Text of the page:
Veteran councillor Jenny Stevens shown in 2018, when she announced she wasn’t running again for council. (Photo by Robyn Roste)

Veteran councillor Jenny Stevens shown in 2018, when she announced she wasn’t running again for council. (Photo by Robyn Roste)

Mission mourns death of ‘fearless’ city councillor

Jenny Stevens served six terms on council before retiring

Flags across City of Mission facilities have been lowered to pay tribute to Jenny Stevens, one of the longest-serving councillors in the city’s history, after news broke that she had died.

Stevens served six terms on council.

“It was my pleasure to sit on council with Jenny for six years, and to work with her at many community tables,” said Mayor Paul Horn, in a statement. “There have been very few people in the history of this community more dedicated to it. She was utterly fearless when it came to speaking up for the people of Mission.

“When our emergency ward was threatened with closure, she was a loud voice for ensuring that Mission Memorial Hospital continued to evolve with Mission’s needs. Her advocacy helped us to build The Residences in Mission and our Community Health Centre. From our libraries to our transit system, from heritage programs to community accessibility, Jenny Stevens left a lasting legacy for all of us here in Mission.”

Stevens, who was blind, first earned her spot on council in 1999 and served until 2018. She was described by her fellow councillors at the time as courageous, thoughtful, determined, tenacious, passionate, and resilient.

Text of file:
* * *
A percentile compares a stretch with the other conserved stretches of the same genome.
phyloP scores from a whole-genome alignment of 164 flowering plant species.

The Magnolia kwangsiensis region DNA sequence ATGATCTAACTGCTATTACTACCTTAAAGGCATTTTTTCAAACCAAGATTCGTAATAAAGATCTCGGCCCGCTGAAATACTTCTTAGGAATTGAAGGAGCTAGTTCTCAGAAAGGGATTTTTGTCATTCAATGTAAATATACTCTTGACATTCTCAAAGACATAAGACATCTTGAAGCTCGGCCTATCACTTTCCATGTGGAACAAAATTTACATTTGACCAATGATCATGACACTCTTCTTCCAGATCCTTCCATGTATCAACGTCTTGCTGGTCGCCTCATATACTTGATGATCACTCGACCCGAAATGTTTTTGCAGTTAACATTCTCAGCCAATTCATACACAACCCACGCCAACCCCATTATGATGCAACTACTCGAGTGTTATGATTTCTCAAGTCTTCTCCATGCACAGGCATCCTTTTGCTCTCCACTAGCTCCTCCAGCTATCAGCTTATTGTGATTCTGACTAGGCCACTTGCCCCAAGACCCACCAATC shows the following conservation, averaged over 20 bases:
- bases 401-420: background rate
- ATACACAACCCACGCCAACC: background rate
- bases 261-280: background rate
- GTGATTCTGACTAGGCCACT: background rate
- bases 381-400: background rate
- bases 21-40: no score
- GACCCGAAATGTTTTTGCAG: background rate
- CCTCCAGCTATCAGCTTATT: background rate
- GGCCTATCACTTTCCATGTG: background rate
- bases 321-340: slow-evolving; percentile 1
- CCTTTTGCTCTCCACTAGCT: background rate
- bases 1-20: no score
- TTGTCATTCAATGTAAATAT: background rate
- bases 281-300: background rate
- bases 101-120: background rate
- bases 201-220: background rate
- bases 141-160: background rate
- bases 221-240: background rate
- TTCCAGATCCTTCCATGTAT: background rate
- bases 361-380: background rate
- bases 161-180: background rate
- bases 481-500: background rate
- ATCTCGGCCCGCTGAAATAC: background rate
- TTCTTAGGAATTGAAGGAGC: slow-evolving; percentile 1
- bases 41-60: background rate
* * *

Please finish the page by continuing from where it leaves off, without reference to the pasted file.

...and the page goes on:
In a 2018 interview with the Record about her career, she said that, despite being a political veteran, she didn’t look at herself as a politician but rather as a board member representing community work and the community.

“The work I enjoy the most is helping individuals find a solution to their problem,” she said.

Stevens was known for meeting with constituents either over the phone, email – or a cup of tea.

Her philosophy was to represent the people in order to safeguard their interests. Calling herself a professional meddler, she said that she had noticed over her years on council that although the squeaky wheel gets the funds, there are a lot more silent people whose needs should be represented as well.

RELATED: Longtime city councillor retires

“I’ve put motions on the table for people even if I don’t agree with them,” Stevens said in 2018. “I represent everyone, not just the people who speak up. I’m a voice.”

Over her six terms on council, Stevens experienced many ups and downs. One accomplishment she said she was proud of was her part in the rejection of the 2011 P3 water agreement, which was a $290-million plan to draw water from Stave Lake funded by a private company.

After looking deeper into the situation, Stevens wasn’t convinced the water need was as urgent as it appeared and she wasn’t comfortable with the deal since it meant control over Mission’s water would be in federal hands. She kept the dialogue going and helped develop an alternative comprehensive water and sewer plan, which will last 20 years.

Stevens ran against current Mission Mayor Randy Hawes in 2005 in the provincial election, losing by 199 votes.

“I did it on a dare,” she said. “But I’m glad I didn’t get it. I learned I’m not the party member type.”

Twice in her municipal career Steven topped the polls.

Stevens said she was often asked how, as a blind woman, she dealt with the huge amount of paperwork council work requires.

Most of her work was done over the phone or on the computer and Stevens’ computer was equipped with a screen reader. This assistive technology allowed her to read, create documents using a word processor and write emails.

“What’s needed is vision, not sight,” she said.

“If you don’t like it, change it. The easiest thing in the world is to grumble.”

– With files from Record staff


@shinebox44
chris.campbell@missioncityrecord.com

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